Translation? He was mostly broke.

That didn’t trouble me, though. I had a good job. And besides, I was really happy that Jun was working towards the career of his dreams. I didn’t mind being the “breadwinner” in our relationship, because Jun was so extraordinarily generous and loving in so many ways, and that was something you could never put a price on.

As our first Christmas together arrived that December, I never pressured Jun to shower me with lavish gifts. When he asked what I wanted, I insisted I didn’t need anything and told him to save his money instead.

So of course, he bought me something anyhow. (I shouldn’t have been surprised. Jun famously borrowed money from his friend just to treat me on our first official date together.)

As it turned out, it was just a small, inexpensive token — a guide to the birds of China, with full-color photos, the ideal gift for his bird-loving girlfriend.

But that wasn’t the only gift. He also presented me with what looked like a scroll. But after a more careful study, I realized it was just a piece of paper rolled up and tied with a piece of string. What was he doing giving me this?

As I unraveled the paper, I discovered a series of hand-drawn comics scribbled on it. While the stick figures made it clear Jun’s calling was decidedly not in art, one thing did become apparent — how much Jun loved me. Because there on this humble piece of paper, he had drawn a simple comic commemorating how we became a couple, from that humid train ride to Yiwu to the unforgettable evening by the West Lake when he professed his true feelings for me.

How did Jun even think to draw this for me? And how did he not feel even slightly self-conscious over doing it? All I know is, I remember feeling a rush of tenderness for him at the gesture. It was the stuff of made-for-TV movies, the kind of thing you imagine only happens to someone else.

I’m pretty sure a tear of gladness — or two — fell across my cheeks that day.

Those hand-drawn comics would become a regular from Jun while he was a student. And I came to treasure every one of them.

Have you ever been surprised or moved by a gift from someone?

P.S.: Need some last-minute gift ideas? Have a look at this year’s holiday gift roundup to peruse the best of my advice on gifts, including The Top 6 Gifts Sure To Please Your Chinese Family.

On Spending Christmas in China, and Missing the Holidays Back Home

Just the other day, I met another foreign colleague of mine proudly announcing a trip back to his Western country to finally spend a proper Christmas with the family. He said he hadn’t gone back in five years, which easily won my sympathy as well as congratulations on finally having the opportunity to go. I was happy for him. And seeing him smile, a grin that could have flicked on all the Christmas lights in town, was refreshing.

But yet, after I retreated to my apartment, I couldn’t help but feel a certain uneasiness stirring within me. And it soon morphed into that ugly emotion of envy.

Yes, I admit it — I envied him a bit for finally getting home to enjoy a proper Christmas. Maybe I envied him even more because I too hadn’t spent Christmas with family and friends for five years. Five long years of spending Christmas in China.

And when I pondered this later on, I also recognized something else — that unlike my colleague, I’m “married to China.” Eventually he’ll return to his home country, either for a new job or to retire. Not me. When I moved back to China in 2013, I did it with the understanding that this would be my home for the rest of my life. That means a long future of years living in a country where December 25 is just another day — and not the biggest holiday of the year.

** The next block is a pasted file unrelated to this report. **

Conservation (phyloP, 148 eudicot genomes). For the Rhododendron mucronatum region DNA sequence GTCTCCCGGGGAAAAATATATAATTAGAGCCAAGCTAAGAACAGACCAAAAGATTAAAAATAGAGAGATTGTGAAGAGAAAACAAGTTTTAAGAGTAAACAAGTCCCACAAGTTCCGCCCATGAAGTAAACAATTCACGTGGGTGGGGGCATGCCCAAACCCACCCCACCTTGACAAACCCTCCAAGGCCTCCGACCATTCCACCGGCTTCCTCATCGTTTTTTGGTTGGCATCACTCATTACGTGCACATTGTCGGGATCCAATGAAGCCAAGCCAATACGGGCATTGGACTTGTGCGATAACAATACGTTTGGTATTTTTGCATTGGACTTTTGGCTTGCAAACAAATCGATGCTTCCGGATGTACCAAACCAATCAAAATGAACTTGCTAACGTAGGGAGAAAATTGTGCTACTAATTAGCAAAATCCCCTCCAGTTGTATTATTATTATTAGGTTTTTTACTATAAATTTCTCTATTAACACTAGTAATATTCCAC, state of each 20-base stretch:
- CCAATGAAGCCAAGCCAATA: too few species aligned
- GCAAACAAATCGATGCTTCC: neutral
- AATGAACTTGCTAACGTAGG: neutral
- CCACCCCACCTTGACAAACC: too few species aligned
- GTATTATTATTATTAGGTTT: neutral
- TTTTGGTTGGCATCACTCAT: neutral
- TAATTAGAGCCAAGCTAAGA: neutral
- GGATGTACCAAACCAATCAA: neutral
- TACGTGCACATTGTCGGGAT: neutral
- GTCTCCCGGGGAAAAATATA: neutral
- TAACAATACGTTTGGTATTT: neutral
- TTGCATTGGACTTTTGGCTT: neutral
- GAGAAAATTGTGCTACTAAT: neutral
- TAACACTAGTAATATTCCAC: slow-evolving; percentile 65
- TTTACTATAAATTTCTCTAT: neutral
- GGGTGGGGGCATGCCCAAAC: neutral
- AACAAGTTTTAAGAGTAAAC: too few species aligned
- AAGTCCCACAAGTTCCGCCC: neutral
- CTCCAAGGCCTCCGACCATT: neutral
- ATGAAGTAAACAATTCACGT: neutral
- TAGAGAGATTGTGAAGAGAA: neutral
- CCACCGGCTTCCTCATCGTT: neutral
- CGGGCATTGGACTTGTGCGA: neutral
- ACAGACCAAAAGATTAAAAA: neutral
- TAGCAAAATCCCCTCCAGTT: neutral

Every year I remind myself that Christmas in China is getting better, easier. And it’s true, I am becoming accustomed to spending December in China. There are things I’ve grown to love and appreciate over here — such as the joys of celebrating Christmas with someone who didn’t grow up with it, and the pleasure of introducing Christmas to friends and family. But that doesn’t mean I’m immune to feeling a little down every now and then. And sometimes, instead of trying to be another Pollyanna and pretend everything is just perfect, it’s a relief to admit how you really feel.

Honestly, though, sometimes I think the longer I’m away from Christmas, the more nostalgic I’ve become for the holiday. When you’re living in a country that doesn’t celebrate Christmas, it’s so easy to forget the worst of the holidays — such as the pressure to buy, buy, buy, or the endless parties you’d rather not attend. In my mind, Christmas has retreated into its own perfect snow globe and taken on a strangely romantic glow…in some ways, not unlike what many Chinese think of the holiday. But that could happen to anyone who longs for something they’ve missed over many years.

What I do know, though, is that the holidays will turn out just fine. Jun and I will come up with our own personal “Christmas program,” just as we do every year, including a Christmas dinner for two. We’ll also decorate the tree, put on our favorite Christmas music, and enjoy a few classic holiday movies. It won’t be the Christmas I once knew in Ohio, but I’m certain we’ll create plenty of Christmas cheer in the process.

Besides, as it turns out, my colleague is a little jealous I’m spending the holidays here. He heard there’s finally going to be a Christmas party for the foreign staff, something that hasn’t happened since 2010. And he’s not here to experience it.

Never thought the day would come that someone actually envied me for spending Christmas in China.

Have you ever spent Christmas in a country that doesn’t celebrate the holiday?